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LVM Rescue Procedure

Tobi Oetiker, 2007-05-04

Issue

Add a bunch of new disks to your box while it is running. In order to add them to your LVM volume group, edit/etc/lvm.conf to allow the new devices to be picked up. All goes well. Create two new Volumes.

Now for some reason the old version of /etc/lvm.conf gets restored. Nothing happens until the next reboot, when LVM cannot re-assemble all the disks for the volume group.

Don't try this on a real system, unless things look really bad! Don't come whining when you destroy your gear.

Recovery instructions

If you realize that /etc/lvm.conf is not picking up all the disks, you are already on the winning side. Just edit the file, and run lvmdiskscan to make lvm check again. If everything is back where it should be, run lvscan to see if any of the volumes are inactive. Reactivate them with:

lvchange -a y /dev/volume_group/lv_name

If you have already destroyed some config by stroking pvcreate the wrong way, there is still hope. Go to/etc/lvm/archive/ and find the most recent backup of lvm.conf. The backups are plain text! Before you do anything else though, make sure that all disks are visible now! With this established, read man vgcfgrestoreto restore the vg configuration to its former glory.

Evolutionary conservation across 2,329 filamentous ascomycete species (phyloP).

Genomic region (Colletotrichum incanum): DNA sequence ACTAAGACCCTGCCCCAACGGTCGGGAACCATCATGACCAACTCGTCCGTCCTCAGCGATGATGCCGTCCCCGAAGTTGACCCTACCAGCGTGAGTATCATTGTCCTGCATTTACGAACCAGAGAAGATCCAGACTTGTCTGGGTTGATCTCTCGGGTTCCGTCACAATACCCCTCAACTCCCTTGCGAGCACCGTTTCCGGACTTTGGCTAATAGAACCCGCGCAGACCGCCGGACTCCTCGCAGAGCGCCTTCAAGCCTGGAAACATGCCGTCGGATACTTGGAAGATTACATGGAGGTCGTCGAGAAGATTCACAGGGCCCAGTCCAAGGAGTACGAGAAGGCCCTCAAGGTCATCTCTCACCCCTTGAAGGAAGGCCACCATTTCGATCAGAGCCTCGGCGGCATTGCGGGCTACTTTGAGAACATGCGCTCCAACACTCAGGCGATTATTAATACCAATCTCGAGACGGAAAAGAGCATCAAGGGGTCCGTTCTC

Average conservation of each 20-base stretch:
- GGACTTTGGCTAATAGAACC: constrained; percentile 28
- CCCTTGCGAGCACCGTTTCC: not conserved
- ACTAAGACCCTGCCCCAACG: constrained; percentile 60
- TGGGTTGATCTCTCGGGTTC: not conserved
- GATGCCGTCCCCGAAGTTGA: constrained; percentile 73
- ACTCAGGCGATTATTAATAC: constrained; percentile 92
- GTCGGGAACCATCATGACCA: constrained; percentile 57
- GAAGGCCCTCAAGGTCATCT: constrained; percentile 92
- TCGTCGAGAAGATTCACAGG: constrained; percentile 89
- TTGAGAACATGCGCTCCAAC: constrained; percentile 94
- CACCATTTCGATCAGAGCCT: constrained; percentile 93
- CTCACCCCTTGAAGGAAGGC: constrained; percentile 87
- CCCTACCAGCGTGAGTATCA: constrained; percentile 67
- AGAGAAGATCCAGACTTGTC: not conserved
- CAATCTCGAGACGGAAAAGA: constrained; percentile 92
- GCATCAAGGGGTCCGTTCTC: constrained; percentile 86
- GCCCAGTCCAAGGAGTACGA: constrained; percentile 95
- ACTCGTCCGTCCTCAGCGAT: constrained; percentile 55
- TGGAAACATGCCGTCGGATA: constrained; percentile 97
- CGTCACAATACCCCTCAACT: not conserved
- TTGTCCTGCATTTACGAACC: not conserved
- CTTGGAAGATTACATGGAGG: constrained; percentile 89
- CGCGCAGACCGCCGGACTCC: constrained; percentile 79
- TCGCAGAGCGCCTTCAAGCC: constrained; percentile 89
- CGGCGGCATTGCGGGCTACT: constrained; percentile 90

pvcreate  --restorefile /etc/lvm/archive/filename --uuid uuid
vgcfgrestore --file /etc/lvm/archive/filename

It may be, that you are still missing one logical volume. The LVM commands create an automatic backup prior to any configuration changes. This means that there is no backup of the configuration AFTER the last change. So how to get that last volume back. If you look at the last backup file, you will see the command that was used to create the last volume. The good news is, that you can issue this same command with the -Znoption to get your volume back (YES READ THE MANUAL PAGE!). LVM seem to be pretty predictable in the way it creates new volumes. Obviously this will only work, when nothing else has been changed.

lvcreate --size 20G -Zn --name lv_name volume_group
fsck -f /dev/volume_group/lv_name

And yes, this is not just an academic example. My adrenalin is still pumping.

 

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